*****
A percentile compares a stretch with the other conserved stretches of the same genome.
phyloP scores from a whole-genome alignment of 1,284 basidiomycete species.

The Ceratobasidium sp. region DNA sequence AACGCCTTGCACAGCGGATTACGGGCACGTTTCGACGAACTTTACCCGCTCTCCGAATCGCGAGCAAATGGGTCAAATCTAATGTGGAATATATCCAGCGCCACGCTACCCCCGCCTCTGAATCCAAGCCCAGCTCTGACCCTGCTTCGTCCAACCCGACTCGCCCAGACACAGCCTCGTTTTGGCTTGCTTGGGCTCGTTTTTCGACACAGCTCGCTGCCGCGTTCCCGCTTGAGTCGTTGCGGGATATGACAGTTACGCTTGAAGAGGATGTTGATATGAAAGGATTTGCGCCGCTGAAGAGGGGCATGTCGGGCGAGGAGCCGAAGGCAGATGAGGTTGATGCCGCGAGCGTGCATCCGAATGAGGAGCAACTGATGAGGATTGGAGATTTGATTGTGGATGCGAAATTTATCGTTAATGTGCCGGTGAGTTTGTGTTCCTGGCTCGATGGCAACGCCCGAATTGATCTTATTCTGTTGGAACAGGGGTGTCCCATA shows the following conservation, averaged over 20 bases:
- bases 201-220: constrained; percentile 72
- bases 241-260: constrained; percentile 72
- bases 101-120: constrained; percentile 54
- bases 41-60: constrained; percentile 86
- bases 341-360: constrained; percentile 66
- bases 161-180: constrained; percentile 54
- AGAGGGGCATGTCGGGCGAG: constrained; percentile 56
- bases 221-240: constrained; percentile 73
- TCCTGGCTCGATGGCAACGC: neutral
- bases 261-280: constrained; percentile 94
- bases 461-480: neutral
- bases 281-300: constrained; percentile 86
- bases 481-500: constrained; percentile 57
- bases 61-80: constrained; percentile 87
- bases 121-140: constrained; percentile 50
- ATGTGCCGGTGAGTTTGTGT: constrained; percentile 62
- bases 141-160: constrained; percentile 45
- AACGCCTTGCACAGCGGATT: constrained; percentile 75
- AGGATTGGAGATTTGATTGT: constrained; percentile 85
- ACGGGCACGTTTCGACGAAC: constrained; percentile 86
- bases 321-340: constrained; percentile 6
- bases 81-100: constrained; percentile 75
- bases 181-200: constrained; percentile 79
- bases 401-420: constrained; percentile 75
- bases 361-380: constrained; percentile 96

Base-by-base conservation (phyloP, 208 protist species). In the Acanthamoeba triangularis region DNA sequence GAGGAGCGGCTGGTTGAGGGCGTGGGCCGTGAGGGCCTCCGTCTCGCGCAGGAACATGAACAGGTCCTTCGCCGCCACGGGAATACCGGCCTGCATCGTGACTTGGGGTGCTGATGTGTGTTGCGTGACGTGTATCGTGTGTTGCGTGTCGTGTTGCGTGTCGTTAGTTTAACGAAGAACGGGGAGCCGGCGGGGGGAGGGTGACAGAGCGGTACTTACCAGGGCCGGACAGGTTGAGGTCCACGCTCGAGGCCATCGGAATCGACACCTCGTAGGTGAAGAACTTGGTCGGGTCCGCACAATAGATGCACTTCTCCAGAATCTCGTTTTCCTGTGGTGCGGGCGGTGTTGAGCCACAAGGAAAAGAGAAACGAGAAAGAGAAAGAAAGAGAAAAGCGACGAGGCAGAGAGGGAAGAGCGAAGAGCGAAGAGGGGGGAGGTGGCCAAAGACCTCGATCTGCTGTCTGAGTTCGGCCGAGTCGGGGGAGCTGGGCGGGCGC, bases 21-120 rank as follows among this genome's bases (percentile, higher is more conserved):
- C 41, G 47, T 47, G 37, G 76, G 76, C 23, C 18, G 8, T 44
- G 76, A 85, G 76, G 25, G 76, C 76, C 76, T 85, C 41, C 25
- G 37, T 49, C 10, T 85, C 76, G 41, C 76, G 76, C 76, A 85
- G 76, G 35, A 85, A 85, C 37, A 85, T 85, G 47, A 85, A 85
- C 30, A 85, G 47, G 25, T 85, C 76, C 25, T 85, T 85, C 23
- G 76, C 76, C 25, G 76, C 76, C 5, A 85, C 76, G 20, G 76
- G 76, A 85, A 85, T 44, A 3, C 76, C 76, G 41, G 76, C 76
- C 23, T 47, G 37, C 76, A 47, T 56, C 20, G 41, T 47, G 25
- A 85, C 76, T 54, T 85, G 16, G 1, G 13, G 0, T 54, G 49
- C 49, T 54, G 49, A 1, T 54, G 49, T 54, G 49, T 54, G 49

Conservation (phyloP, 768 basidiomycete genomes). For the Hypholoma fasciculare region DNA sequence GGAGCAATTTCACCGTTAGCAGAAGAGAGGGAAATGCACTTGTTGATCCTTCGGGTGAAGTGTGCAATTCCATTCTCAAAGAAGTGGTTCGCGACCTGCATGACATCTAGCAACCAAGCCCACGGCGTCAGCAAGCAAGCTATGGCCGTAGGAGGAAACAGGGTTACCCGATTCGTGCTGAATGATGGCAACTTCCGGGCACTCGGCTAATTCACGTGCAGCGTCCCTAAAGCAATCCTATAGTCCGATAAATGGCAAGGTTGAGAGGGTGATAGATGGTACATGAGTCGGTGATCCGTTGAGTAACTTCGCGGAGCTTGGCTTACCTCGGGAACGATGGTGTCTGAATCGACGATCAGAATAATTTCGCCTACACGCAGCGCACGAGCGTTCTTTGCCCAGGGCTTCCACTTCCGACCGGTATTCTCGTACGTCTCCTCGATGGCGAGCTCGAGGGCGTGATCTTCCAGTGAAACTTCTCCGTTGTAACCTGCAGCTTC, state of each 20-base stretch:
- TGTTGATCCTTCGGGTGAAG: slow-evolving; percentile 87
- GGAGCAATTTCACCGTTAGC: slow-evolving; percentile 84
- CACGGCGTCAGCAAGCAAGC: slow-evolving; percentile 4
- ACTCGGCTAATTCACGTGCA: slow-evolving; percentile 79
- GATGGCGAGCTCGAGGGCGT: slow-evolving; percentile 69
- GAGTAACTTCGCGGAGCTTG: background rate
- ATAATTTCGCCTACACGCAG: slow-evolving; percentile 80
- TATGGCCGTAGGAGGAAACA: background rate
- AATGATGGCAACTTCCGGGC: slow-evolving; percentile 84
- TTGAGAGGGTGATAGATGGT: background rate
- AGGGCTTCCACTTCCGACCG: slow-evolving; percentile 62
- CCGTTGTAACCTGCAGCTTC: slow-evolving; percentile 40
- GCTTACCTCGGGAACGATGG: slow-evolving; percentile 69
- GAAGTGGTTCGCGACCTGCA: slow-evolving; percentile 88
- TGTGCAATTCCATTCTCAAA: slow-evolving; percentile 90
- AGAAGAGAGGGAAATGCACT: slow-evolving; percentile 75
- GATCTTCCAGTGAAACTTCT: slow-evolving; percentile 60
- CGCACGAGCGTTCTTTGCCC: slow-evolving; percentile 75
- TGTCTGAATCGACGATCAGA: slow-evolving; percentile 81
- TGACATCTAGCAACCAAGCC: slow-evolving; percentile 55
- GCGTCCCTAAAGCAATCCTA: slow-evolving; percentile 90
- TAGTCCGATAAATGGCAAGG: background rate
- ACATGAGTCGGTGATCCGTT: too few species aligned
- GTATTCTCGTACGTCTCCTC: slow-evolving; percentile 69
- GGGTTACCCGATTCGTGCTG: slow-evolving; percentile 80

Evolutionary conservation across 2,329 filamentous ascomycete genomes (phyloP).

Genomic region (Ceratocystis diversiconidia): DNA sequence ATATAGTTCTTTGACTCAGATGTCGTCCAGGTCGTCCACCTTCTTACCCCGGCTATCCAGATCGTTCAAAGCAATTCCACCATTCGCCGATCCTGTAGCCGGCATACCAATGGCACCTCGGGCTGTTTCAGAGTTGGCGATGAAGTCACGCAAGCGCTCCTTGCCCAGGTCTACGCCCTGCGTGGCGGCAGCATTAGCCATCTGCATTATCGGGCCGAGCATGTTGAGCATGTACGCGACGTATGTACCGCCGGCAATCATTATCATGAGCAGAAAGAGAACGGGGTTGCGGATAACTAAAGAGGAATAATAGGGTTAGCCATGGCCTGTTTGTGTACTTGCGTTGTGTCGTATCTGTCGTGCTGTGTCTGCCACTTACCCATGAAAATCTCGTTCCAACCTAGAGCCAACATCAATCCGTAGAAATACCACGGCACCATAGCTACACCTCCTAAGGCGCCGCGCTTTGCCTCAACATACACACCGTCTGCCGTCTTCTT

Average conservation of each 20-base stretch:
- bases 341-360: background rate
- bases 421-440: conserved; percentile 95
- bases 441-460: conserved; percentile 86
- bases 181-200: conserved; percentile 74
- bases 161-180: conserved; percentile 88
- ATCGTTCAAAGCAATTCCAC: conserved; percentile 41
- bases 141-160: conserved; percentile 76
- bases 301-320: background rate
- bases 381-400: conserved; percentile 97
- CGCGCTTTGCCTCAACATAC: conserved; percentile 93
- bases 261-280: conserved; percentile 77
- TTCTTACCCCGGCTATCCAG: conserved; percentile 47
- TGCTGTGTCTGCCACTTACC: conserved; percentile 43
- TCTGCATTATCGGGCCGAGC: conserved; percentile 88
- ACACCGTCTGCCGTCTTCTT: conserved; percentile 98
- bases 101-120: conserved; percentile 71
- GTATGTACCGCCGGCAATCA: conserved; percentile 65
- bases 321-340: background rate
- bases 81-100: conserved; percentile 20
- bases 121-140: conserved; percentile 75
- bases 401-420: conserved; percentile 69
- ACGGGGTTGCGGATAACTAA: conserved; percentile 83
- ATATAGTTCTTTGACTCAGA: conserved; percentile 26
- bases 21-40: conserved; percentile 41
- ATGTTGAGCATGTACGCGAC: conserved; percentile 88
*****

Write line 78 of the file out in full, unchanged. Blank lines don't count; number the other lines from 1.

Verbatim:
- CGCGCTTTGCCTCAACATAC: conserved; percentile 93